If you use vintage lenses, you might have heard that some of them are radioactive. As a matter of fact, many lenses produced between the 1940s and the 1970s emit a measurable amount of radioactivity. It comes from the element named Thorium, which was used in the glass elements of the lenses. But should this concern you? Could your precious collection of vintage lenses damage your health? Mathieu Stern decided to find it out. He did some “tests” to check whether the radioactivity of the vintage lenses is harmful to the health, and it seems he even had some serious fun while he filmed the video.
But first, how do you know if your lens contains Thorium? If you can see yellowish tint on the glass, this means your lens contains this element. Thorium was used to improve the image quality, but the downside is that it becomes yellowish with time. And, well, that it’s radioactive.
Mathieu did two mock tests to find out whether his radioactive lens could do him harm. He placed near the lens some Usnea Barbata, a plant sensitive to radioactivity. And for the second test, he kept the lens near him for a week, all the time. On day seven…. Oh god, no, is that blood?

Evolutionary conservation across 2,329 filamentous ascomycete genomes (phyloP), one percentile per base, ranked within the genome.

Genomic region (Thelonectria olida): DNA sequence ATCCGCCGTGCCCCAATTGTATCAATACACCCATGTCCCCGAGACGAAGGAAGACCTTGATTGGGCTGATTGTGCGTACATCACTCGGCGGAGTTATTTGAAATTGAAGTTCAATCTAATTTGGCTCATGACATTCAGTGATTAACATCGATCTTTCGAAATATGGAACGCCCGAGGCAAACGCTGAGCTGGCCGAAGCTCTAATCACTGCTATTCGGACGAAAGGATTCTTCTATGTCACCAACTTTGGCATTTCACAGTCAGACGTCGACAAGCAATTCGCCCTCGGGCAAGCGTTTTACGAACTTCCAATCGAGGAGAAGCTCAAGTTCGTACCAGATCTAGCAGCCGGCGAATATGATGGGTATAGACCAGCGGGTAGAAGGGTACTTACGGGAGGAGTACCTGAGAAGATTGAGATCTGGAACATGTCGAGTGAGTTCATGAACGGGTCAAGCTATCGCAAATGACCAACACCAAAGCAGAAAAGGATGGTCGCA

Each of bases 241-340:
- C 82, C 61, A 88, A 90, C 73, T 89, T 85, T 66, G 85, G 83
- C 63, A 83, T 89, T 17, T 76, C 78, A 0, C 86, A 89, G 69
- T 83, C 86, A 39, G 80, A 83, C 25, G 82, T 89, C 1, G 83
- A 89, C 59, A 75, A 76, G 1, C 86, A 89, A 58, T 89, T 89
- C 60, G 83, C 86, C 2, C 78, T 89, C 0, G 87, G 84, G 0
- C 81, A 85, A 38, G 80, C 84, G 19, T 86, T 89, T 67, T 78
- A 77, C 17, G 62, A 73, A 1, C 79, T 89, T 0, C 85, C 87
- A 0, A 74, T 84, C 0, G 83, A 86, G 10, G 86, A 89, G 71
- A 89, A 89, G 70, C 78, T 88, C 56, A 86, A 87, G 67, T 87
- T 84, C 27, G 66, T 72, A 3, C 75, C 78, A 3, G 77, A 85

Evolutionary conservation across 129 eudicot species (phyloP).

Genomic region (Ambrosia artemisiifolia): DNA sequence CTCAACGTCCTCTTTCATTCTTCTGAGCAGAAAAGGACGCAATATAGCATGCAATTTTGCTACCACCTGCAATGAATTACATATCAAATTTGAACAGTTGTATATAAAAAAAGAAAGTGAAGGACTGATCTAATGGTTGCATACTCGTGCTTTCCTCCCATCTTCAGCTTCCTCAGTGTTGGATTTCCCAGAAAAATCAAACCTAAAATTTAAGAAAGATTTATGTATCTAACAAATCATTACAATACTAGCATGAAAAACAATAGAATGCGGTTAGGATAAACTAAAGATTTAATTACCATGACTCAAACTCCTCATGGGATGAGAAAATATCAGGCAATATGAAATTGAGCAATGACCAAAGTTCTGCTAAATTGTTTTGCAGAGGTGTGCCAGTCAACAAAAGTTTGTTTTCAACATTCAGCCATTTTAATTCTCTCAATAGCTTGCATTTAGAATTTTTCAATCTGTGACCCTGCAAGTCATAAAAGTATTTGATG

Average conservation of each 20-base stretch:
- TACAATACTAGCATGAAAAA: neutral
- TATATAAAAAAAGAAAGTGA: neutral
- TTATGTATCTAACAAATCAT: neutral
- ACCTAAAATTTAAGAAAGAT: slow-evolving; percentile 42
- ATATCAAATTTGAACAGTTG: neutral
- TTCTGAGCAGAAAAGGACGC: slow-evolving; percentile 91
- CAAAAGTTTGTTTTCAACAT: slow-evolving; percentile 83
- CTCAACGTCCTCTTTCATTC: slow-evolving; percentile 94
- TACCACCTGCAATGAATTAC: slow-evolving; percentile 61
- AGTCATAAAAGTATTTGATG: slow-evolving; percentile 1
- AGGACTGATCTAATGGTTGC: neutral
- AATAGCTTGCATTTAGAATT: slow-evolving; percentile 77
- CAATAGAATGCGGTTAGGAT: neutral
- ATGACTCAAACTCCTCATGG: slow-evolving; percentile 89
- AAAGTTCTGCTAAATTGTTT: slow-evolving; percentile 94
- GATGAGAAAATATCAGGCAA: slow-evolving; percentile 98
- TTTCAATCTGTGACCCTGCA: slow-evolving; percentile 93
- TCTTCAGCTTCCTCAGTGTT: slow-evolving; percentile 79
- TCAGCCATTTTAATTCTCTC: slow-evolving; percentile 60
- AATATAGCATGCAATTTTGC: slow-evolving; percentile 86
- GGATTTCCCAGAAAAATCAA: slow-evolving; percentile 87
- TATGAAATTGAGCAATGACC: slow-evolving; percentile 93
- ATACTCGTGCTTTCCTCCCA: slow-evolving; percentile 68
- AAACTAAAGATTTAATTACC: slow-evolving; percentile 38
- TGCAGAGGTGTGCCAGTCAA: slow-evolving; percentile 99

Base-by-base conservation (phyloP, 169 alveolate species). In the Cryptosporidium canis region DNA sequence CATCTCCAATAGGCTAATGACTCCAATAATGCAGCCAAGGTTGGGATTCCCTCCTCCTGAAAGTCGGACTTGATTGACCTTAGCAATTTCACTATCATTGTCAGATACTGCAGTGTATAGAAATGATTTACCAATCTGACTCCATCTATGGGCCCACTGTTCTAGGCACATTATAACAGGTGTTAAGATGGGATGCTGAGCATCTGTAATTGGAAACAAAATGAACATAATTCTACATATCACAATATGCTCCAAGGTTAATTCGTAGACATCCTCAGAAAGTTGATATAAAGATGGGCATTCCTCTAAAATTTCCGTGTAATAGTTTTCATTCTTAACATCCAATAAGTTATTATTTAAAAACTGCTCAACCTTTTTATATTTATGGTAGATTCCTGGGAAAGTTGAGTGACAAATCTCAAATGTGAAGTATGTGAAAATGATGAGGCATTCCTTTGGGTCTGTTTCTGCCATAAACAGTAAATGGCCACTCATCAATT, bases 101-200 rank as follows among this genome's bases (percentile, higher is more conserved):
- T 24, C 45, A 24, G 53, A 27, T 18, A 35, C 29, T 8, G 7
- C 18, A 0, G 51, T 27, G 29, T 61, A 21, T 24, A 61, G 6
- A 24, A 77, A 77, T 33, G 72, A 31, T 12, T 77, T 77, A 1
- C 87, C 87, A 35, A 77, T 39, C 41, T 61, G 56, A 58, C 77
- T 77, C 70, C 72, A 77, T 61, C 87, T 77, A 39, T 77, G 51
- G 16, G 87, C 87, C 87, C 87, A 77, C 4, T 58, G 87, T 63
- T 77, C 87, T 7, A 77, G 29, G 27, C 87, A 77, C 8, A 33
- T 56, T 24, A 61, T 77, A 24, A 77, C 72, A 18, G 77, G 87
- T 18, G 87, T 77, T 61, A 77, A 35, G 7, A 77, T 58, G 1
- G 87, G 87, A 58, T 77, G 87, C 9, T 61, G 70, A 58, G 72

Okay, time to get serious. A radioactive lens containing Thorium emits around 0.01 mrem/hr. For comparison, a chest X-ray emits 10 mrem, and none of us died from it. According to Nuclear Regulatory Commission, Americans on average receive 620 mrem each year. So, even if you had your Thorium lens with you at all times (and I assume you’re not that attached to it), you’d receive a yearly dose of 87.6 mrem from it.
In conclusion – no, you can’t get sick or die from radioactive lenses. You’d have to spend months in a room filled with 2 million of them in order to feel any consequences, and I believe no one’s collection is that big. So, if you have a couple of good ones, don’t be afraid to use them.
[The HORRIFYING Truth about RADIOACTIVE Camera Lenses |Mathieu Stern]